Directed by George Romero. 1978. United States.
As a child, I would often spend weekends in Girardville, PA. That's where my dad is from. It's a relatively small town, home to less than 2,000 people. Even at a young age, I was struck by how depressing the place was. The coal mines that once sustained the town financially had since long dried up. I don't ever remember seeing a single child in all my time spent there. It was like everything that still had any vitality to it had long since moved away or was swallowed whole by the crippling stasis of a town that never recovered from its economic collapse.
There were churches, of course, and plenty of bars populated by old men that all looked like they had been stubbornly refusing the grave for decades. People spoke about pre-Vietnam times like they were yesterday. No one seemed concerned or even interested in tomorrows or todays. Just the old times, the better times. Every conversation was about people in the past or long evenings spent in the 50s or 60s, and nary an hour went by without someone telling me that I reminded them of so-and-so when they were little. Visiting that old town was like wandering into some great wake full of people endlessly mourning the death of the "good old days".
That is the kind of setting that George Romero's MARTIN takes place in. The town is Braddock, just outside of Pittsburgh. The town is old and dying. It's the kind of place where two cousins, one female and one male, living beneath the same roof is considered inappropriate. Masses are still partially delivered in Latin and the old priest still performs exorcisms, much to the chagrin of the new priest in town, a younger man who smokes and chuckles about seeing THE EXORCIST at the theater. The depressed state of the economy is driving the younger citizens out to the city. Every housewife we meet is either being cheated on or is cheating on her husband. Everything is decaying. People talk about the older days and the older ways, as if they were more pure and noble. It's like no one ever thought about whether or not they should move on and leave the past in the past.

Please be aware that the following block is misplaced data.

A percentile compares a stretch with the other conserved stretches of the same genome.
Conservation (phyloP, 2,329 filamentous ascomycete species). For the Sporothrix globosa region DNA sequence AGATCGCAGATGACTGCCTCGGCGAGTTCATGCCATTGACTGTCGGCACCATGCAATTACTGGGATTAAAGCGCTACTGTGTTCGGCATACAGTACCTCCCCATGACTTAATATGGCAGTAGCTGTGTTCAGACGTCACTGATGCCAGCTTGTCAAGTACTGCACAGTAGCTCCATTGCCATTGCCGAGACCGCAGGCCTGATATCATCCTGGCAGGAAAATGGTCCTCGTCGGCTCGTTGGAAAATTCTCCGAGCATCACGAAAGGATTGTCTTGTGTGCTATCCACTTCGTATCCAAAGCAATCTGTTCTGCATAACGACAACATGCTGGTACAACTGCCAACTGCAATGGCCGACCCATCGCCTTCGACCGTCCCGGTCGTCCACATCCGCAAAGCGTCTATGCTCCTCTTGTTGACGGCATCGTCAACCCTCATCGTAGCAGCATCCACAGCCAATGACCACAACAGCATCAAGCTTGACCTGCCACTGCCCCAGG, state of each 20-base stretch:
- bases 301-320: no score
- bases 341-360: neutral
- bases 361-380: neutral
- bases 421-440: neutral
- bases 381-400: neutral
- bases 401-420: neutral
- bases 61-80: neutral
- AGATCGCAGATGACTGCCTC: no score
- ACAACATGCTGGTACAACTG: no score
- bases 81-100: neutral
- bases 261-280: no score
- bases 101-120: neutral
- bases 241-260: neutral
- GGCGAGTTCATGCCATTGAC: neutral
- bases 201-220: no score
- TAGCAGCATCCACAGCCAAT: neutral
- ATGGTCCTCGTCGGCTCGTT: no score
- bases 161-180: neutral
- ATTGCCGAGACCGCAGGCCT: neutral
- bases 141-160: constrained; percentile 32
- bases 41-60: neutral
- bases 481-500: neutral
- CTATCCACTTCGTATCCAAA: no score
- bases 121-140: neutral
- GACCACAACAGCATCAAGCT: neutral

Into this environment comes Martin, a young man in his early 20s. He has freshly arrived from some undisclosed place to stay with his elderly cousin, a man named Cuda. Martin is reclusive, almost cripplingly shy, but soft spoken and gentle. He's also a vampire. Or so he believe himself to be. The sun only bothers his eyes a little and religious icons hold no power over him. “I'm 84 years old”, he tells his cousin Christina, a 20-something woman looking to get the hell out of Braddock before it poisons her too.
Cuda also believes that Martin is a vampire. In fact, Martin has been sent to live with him for a reason. Cuda is to cleanse Martin's soul before eradicating him. To protect himself and Christina, Cuda hangs garlic on the doors, carries a crucifix and even rigs a bell system on the door so he knows when Martin comes and goes. For Cuda, the Nosferatu is a real thing, a demonic curse put upon his family. The evidence of that curse is kept in a family photo book and through the hushed legends the family pass down from generation to generation. “There is no magic”, Martin tells him, but for Cuda, the magic is all too real. Martin is a vampire and is to be destroyed if he so much as harms a hair on any person living in the city.
MARTIN is a complex bit of work, far more nuanced that your typical run of the mill vampire film. The world of the characters is an explicitly Catholic world (Romero himself grew up in a Catholic family) and perhaps this is just my atheism coloring my perspective, but the underlying point of the film seems to be that there is an inherent danger in adopting a Bronze Age system of beliefs.